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Author Topic: Need Suggestion  (Read 2691 times)

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« on: March 16, 2014, 10:33 »
+1
Hi,
I am a Stocksy contributor http://www.stocksy.com/saptakganguly?type=showcase&page=1 [nofollow] ,previously I was with Getty (flickr collection) but terminated my account there so now I am solely with Stocksy but they have a certain standard,look and feel to the collection so I have got many photos rejected (more stocky) that sold earlier in the flickr collection,now I am thinking to sell my stocksy rejects and more stocky content through other agencies,I have signed up with DT,Canstock & had account with istock but haven't uploaded much there,so please suggest me some agencies with fair pricing and good sales,I like the pricing and commission of canstock but how is sale there? also do they need image exclusivity?


« Reply #1 on: March 16, 2014, 12:26 »
+8
Hello Saptak,

If it were me, I would focus on:

1. Shutterstock
2. Istock
3. Dreamstime

These are the biggest revenue creators for me. Canstock is not very good for me, maybe $20 a month with 3,000 images. Some do well with Fotolia, I don't, so I wouldn't discount them as the 4th priority.  The three above make up 75% of my micro stock income.

Shutterstock has some pretty good sales. Yes, they have subscriptions (usually a lot) but you also get other downloads for $1.24, $2.85. $28, and another category that can range from .28 cents to over $100.  I just had a sale on SS for $100 last week, and a $22 that week too.  So of the subscription sites, and essentially all are subscription, SS is the best paying, and I believe the fairest.  Dreamstime currently gives you tiered subscriptions, meaning the more the image is downloaded the more you make on a sub sale because it moves up in levels.

Istock, while very shady lately, still makes me $500 a month with 2800 images. But rarely is there a nice sale there, mostly claw backs.  SS hasn't yet clawed back any money in the 8 years I have been with them. DT has, IS has, Bigstock has, Alamy has and Graphic leftovers has.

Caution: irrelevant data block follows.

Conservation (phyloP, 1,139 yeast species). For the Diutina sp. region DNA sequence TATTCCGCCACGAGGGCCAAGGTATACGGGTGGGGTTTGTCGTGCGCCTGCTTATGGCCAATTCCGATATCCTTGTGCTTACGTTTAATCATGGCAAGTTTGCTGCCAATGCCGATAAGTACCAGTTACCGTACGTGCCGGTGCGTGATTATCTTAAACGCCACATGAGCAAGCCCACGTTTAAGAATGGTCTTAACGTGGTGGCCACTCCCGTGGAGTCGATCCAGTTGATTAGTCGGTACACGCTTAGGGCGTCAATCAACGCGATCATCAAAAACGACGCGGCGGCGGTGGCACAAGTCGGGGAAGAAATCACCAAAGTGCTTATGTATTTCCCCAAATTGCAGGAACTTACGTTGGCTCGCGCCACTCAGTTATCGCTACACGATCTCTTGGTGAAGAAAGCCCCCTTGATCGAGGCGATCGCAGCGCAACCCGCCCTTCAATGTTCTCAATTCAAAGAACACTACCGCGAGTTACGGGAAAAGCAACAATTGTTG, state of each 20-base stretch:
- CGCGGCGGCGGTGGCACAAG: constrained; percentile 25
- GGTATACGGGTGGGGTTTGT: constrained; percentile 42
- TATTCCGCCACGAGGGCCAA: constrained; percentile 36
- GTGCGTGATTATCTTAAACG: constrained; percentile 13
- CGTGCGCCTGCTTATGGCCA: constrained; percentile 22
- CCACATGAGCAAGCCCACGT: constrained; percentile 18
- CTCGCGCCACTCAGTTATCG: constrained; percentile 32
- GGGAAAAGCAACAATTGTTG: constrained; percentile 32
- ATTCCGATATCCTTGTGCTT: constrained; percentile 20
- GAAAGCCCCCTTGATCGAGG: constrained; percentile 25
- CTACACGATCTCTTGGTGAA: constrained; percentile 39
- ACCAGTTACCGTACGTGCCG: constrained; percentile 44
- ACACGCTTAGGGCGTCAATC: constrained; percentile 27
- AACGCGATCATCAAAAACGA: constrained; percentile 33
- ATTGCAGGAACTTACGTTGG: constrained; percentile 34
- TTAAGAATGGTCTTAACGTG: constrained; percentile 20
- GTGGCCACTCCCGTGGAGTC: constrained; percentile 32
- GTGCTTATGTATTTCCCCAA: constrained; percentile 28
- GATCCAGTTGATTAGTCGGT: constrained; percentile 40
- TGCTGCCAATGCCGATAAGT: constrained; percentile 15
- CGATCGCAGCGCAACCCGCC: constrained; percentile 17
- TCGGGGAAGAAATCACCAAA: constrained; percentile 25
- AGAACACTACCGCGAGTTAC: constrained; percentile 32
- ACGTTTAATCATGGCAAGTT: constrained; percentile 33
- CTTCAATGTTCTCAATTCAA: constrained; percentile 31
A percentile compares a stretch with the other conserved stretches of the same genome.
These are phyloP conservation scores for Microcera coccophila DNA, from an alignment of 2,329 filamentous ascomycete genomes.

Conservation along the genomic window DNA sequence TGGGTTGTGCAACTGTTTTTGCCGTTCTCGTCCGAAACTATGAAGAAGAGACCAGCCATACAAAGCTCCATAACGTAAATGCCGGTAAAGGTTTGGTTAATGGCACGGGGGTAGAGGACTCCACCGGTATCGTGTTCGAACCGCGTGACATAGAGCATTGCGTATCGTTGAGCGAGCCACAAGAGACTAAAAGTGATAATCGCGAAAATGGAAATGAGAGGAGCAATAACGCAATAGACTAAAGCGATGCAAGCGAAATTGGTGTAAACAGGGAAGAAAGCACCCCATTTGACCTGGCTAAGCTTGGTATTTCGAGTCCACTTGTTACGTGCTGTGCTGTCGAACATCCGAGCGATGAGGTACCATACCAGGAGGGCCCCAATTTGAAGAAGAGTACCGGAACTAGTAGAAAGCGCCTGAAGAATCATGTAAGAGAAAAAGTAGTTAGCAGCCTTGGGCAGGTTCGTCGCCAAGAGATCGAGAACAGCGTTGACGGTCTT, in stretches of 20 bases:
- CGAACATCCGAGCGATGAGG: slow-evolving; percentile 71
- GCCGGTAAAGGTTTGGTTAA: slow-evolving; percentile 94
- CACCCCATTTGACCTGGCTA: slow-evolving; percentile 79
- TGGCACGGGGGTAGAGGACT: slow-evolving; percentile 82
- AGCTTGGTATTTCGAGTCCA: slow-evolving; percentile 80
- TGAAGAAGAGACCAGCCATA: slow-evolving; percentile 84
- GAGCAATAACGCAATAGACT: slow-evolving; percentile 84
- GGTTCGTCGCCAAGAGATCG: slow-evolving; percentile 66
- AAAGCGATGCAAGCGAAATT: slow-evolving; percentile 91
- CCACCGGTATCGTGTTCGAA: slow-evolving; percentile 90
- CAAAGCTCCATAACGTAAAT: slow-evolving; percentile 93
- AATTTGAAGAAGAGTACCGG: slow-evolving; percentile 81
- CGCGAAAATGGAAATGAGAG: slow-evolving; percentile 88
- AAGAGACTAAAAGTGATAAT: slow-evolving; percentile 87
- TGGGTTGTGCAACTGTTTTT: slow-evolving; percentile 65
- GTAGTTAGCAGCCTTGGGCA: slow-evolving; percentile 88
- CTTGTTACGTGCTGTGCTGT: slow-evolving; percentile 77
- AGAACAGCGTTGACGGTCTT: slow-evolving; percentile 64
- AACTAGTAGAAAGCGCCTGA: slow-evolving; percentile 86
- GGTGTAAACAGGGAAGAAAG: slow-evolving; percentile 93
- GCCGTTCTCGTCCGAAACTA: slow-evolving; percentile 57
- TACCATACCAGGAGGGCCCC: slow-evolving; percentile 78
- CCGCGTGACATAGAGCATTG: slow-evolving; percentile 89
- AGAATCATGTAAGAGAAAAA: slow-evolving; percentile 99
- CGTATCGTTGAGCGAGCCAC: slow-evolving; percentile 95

Hope that helps.

Ron

« Reply #2 on: March 16, 2014, 13:29 »
0
Mantis got it pretty much summed up  :)

« Reply #3 on: March 18, 2014, 09:21 »
0
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« Last Edit: May 11, 2014, 23:03 by tickstock »

EmberMike

« Reply #4 on: March 18, 2014, 09:31 »
0

I'd throw a long-shot in there. I think it's important for everyone to try supporting a possible up-and-comer. I wouldn't make current earnings potential the only criteria for who to sign up with. Support some good companies with fair pay rates, even if they are small. We're never going to improve things in this business if we only ever support the same few big companies.

In the long-shot category I like Stockfresh (50% royalties).

Ron

« Reply #5 on: March 18, 2014, 09:31 »
+4
LOL. Subscriptions and low royalty rates, both apply to Istock. Says it all.

« Reply #6 on: March 18, 2014, 09:34 »
-4
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« Last Edit: May 11, 2014, 23:03 by tickstock »

« Reply #7 on: March 18, 2014, 09:37 »
0
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« Last Edit: May 11, 2014, 23:03 by tickstock »

« Reply #8 on: March 18, 2014, 10:47 »
0
Depending on your work - have you considered talking to the smaller macro/production houses? agefotostock, tetra images, plain pictures, blend...

Did you apply to Offset?

I do wish there was a stocksy for the masses, but I guess if the collection is not edited to a very specific, recognizable  style it will be difficult to market.

Otherwise, shutterstock, istock, fotolia, dreamstime. For the micros you need mass production, depending on how you work, you might need to adjust your work flow.

Good luck!


 

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